Response Updates

All About Hurricane Alberto

Reported by Convoy of Hope

When you hear a name connected with a major Atlantic storm, it comes from a list originated and recycled every six years by the World Meteorological Organization.

You can see the current lists here.

A name is retired and replaced when a storm with that name causes extreme property damage and loss of life. Alberto is the first name on the hurricane list for 2024.

In 1982, Hurricane Alberto only reached Category 1, but when it hit the island of Cuba it caused 23 deaths from heavy flooding.

Hurricane Alberto 2000
Hurricane Alberto in the year 2000.

In the six hurricane seasons to include the name “Alberto” between 1988 and 2018, a tropical cyclone reached tropical storm status in 1988, 1994, 2006, 2012, and 2018. Alberto only reached hurricane status again in 2000.

Alberto’s potential status as a hurricane this year connected directly to its wind speed. All named storms are a form of tropical cyclone, a rotating, organized system of clouds and thunderstorms that originates over tropical or subtropical waters and has a closed low-level circulation.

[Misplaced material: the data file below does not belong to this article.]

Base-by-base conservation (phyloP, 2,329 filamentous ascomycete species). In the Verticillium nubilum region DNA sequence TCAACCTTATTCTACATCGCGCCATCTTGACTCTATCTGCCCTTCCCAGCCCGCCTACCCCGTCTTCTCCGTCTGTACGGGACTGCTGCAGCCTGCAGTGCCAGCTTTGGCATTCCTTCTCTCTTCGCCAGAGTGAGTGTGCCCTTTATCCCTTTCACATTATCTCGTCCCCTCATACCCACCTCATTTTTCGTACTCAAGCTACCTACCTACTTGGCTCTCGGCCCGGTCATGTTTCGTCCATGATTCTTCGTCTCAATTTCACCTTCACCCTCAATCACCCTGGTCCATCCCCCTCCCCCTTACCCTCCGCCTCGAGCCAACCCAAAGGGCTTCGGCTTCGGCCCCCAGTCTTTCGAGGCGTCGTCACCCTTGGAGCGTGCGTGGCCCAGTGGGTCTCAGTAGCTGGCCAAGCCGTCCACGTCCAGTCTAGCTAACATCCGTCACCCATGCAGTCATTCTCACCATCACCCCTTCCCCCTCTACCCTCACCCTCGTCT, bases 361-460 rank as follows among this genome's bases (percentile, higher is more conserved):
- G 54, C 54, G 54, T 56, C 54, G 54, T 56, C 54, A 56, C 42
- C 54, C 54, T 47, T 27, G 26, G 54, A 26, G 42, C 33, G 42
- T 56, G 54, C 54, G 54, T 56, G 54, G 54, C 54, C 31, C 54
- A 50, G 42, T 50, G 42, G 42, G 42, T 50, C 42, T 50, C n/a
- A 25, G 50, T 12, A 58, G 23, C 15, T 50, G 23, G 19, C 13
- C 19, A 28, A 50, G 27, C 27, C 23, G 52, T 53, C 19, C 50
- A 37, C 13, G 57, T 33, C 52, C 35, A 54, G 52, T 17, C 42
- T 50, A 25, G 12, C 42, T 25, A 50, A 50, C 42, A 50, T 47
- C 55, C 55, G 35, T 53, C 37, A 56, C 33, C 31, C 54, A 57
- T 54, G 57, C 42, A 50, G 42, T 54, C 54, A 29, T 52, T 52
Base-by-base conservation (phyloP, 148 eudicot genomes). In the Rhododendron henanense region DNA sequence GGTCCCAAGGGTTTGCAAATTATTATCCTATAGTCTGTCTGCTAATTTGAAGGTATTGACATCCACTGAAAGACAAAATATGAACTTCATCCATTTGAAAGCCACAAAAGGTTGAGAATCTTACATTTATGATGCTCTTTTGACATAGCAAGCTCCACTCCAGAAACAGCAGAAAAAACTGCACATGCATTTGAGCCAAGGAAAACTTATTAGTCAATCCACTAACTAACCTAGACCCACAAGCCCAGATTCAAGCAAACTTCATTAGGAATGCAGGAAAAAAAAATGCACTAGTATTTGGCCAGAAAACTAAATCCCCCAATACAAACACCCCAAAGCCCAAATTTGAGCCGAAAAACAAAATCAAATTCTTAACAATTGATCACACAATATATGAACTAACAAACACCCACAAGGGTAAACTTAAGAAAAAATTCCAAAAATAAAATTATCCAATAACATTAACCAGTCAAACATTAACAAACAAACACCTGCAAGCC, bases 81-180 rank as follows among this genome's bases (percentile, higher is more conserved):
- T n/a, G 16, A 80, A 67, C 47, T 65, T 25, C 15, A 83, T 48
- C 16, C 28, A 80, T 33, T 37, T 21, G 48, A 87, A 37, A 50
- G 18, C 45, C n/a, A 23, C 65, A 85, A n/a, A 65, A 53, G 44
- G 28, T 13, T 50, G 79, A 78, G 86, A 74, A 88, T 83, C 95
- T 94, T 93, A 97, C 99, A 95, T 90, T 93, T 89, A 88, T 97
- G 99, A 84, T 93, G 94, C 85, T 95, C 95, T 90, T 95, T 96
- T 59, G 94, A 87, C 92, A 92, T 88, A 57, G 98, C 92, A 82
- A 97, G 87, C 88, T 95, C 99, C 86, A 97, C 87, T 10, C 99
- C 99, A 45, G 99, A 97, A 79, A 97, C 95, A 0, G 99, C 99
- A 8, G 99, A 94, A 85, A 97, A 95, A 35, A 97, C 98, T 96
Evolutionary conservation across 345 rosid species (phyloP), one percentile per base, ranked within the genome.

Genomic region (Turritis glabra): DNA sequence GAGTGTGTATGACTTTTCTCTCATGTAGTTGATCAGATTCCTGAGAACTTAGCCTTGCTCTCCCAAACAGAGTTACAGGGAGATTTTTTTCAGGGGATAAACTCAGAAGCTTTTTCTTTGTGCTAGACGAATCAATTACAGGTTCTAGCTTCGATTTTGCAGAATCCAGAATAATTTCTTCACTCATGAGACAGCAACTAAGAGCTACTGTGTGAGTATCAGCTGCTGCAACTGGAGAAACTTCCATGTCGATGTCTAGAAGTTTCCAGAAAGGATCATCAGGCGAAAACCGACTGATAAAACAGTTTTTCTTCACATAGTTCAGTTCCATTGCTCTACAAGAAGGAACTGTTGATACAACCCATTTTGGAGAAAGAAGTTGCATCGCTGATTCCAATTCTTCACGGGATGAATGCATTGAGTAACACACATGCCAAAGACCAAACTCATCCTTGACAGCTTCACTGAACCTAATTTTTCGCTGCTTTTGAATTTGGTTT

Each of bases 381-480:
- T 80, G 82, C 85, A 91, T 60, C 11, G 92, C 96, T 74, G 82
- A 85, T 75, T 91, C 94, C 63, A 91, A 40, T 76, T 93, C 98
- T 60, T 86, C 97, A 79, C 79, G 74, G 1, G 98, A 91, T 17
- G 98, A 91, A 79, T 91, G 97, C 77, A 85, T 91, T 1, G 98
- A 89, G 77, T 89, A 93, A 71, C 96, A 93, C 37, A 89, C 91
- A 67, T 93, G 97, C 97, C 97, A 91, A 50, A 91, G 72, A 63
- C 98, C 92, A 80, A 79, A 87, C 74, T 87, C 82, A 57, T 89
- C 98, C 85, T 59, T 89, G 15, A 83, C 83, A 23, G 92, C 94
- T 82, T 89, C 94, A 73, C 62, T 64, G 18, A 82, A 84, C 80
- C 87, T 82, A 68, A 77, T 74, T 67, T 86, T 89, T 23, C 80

Early on, as a tropical depression, the system has sustained wind speeds of less than 39 mph. Tropical depressions are not given names but are tracked to determine if they are growing into tropical storms or hurricanes.

Alberto’s classification as a tropical storm and the release of its name occurred on June 19 when its sustained wind speed reached 39 mph.

If that speed had reached 74 mph, Alberto would have become a hurricane. The updates below, however, note Alberto’s landfall in Mexico as a tropical storm with expected dissipation over land.

As you’ll see below, even if a tropical storm never achieves hurricane status, it can pose a threat to lives and property.

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When Was Hurricane Alberto?